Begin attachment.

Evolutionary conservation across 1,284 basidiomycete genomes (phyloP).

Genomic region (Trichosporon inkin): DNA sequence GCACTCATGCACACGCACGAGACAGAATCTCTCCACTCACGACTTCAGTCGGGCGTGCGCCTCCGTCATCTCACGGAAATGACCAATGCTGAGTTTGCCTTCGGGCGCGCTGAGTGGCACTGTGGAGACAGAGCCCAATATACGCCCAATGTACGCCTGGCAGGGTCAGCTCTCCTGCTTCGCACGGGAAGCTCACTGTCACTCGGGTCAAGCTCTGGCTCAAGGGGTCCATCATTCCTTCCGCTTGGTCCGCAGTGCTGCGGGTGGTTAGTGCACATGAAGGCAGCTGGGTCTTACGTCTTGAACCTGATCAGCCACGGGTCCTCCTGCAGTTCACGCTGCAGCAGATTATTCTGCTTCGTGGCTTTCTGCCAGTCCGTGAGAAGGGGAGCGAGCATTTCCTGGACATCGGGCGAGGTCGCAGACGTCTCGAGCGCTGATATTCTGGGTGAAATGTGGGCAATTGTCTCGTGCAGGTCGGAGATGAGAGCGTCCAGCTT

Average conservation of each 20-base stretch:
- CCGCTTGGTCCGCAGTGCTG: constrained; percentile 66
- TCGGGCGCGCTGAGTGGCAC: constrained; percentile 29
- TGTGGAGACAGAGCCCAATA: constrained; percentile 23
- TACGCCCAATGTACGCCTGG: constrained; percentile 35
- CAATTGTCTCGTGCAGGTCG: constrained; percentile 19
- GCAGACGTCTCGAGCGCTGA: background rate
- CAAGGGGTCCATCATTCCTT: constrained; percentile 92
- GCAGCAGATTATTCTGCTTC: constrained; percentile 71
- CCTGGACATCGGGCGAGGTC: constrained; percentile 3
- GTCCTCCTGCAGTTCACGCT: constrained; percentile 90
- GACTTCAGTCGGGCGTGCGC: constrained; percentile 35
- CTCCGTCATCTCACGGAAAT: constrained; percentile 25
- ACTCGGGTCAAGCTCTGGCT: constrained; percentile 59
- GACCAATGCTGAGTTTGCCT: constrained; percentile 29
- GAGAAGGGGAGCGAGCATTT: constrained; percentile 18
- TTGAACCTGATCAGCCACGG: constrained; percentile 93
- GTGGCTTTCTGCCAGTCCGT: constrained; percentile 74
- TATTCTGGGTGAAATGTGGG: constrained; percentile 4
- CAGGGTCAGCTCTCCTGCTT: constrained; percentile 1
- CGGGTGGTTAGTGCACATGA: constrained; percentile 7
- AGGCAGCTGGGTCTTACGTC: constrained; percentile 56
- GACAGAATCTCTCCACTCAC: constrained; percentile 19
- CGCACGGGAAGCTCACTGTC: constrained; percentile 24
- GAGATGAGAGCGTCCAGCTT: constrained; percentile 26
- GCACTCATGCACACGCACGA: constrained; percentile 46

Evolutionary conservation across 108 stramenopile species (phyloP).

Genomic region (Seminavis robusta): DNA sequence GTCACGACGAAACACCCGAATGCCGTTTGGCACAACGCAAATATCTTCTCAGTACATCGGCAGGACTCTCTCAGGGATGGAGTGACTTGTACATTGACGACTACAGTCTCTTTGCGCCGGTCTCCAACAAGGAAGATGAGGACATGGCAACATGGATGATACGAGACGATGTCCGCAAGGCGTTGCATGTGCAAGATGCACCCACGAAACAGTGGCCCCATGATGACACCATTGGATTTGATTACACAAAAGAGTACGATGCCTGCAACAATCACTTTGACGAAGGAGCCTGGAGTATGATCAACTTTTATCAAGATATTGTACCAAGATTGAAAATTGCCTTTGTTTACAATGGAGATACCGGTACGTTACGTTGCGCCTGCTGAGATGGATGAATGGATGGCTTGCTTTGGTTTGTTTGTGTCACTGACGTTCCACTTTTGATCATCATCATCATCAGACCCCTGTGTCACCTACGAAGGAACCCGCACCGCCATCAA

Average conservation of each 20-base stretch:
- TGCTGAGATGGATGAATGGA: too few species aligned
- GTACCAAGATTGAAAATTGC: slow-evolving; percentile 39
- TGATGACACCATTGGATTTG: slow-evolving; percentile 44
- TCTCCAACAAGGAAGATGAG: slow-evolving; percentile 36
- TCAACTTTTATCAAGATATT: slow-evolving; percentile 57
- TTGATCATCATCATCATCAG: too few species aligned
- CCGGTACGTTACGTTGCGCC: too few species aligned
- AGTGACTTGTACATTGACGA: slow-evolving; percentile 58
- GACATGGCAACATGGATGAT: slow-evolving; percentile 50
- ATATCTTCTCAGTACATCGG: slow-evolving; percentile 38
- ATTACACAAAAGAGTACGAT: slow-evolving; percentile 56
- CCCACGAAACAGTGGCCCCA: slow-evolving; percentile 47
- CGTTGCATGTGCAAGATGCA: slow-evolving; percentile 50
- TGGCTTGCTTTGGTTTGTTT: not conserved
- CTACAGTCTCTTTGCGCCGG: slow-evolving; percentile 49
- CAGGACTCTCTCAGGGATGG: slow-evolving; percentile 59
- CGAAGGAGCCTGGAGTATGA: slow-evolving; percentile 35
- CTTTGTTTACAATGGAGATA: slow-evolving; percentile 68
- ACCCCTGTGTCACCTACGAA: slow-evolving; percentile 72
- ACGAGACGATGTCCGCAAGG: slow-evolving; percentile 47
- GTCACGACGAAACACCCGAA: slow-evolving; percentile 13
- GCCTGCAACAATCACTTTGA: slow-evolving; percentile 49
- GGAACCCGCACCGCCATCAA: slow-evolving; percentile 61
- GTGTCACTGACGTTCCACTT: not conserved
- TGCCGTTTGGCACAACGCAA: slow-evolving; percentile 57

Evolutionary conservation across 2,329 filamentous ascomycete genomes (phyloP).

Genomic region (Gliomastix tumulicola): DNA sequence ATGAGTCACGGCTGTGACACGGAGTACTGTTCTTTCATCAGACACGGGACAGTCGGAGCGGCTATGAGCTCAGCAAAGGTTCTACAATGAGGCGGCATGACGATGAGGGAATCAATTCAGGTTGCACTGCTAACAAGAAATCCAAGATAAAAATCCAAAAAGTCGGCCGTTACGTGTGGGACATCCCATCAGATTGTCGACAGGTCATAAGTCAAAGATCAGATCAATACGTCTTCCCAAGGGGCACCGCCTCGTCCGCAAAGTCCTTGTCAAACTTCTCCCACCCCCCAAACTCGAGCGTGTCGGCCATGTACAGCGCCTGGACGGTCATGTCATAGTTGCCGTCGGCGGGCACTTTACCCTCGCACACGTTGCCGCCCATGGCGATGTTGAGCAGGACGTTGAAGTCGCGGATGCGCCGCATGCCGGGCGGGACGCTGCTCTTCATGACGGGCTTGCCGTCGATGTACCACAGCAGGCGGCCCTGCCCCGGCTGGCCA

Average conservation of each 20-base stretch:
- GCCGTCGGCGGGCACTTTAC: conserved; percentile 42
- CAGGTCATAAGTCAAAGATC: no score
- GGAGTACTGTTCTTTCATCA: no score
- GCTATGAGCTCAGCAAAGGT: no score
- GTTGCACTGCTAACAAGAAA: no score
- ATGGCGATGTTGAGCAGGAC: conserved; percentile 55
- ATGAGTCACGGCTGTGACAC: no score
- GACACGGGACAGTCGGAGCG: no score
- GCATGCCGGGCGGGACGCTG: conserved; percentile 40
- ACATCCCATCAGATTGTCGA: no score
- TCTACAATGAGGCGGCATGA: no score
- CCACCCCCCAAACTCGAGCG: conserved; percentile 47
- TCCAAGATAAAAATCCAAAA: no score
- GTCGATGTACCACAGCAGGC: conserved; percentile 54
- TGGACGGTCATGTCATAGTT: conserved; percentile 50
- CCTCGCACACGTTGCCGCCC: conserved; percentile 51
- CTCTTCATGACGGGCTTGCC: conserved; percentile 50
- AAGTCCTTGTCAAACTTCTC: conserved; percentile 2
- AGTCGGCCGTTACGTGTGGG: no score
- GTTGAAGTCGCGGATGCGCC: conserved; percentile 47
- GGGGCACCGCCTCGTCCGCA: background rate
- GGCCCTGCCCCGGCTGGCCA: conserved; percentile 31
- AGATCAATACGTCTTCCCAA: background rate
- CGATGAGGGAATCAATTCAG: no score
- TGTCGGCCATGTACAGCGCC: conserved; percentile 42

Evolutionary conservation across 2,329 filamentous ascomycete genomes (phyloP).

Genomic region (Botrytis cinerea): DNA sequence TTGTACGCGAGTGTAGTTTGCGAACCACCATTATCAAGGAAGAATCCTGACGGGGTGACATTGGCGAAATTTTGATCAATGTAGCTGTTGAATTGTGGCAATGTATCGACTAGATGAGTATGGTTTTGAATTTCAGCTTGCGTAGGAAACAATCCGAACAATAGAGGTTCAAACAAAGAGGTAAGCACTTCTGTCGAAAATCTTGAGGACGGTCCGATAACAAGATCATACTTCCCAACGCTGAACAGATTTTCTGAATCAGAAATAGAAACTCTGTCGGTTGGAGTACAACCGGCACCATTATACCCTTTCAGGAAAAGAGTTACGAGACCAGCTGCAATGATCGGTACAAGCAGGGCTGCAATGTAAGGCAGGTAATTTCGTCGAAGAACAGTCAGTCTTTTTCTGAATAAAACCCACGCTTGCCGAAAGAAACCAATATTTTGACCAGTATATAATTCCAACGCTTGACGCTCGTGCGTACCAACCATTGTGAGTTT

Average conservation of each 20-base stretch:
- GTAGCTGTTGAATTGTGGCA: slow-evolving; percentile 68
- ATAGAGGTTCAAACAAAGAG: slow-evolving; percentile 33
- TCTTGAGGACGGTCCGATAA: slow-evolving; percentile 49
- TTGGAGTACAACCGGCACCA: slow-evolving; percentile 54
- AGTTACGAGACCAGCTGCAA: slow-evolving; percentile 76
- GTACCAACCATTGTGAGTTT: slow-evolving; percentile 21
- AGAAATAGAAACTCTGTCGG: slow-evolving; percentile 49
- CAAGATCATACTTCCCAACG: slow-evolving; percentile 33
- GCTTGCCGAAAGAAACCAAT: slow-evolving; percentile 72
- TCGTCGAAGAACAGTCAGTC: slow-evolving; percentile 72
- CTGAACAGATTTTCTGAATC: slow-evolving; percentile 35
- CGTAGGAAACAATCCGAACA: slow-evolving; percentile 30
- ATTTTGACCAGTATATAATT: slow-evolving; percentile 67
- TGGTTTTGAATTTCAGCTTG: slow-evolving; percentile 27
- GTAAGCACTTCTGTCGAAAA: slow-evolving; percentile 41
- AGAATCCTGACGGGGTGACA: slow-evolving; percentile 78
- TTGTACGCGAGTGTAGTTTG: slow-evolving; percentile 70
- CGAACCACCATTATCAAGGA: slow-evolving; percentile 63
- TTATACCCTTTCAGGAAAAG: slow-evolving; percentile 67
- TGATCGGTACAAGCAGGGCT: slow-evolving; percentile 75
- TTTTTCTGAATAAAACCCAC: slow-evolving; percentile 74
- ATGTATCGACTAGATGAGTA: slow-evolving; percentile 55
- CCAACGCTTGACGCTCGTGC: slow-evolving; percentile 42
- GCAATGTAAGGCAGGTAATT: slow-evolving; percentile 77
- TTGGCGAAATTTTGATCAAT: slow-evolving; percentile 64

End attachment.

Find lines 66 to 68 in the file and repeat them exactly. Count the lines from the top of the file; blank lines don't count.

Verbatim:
- ATGAGTCACGGCTGTGACAC: no score
- GACACGGGACAGTCGGAGCG: no score
- GCATGCCGGGCGGGACGCTG: conserved; percentile 40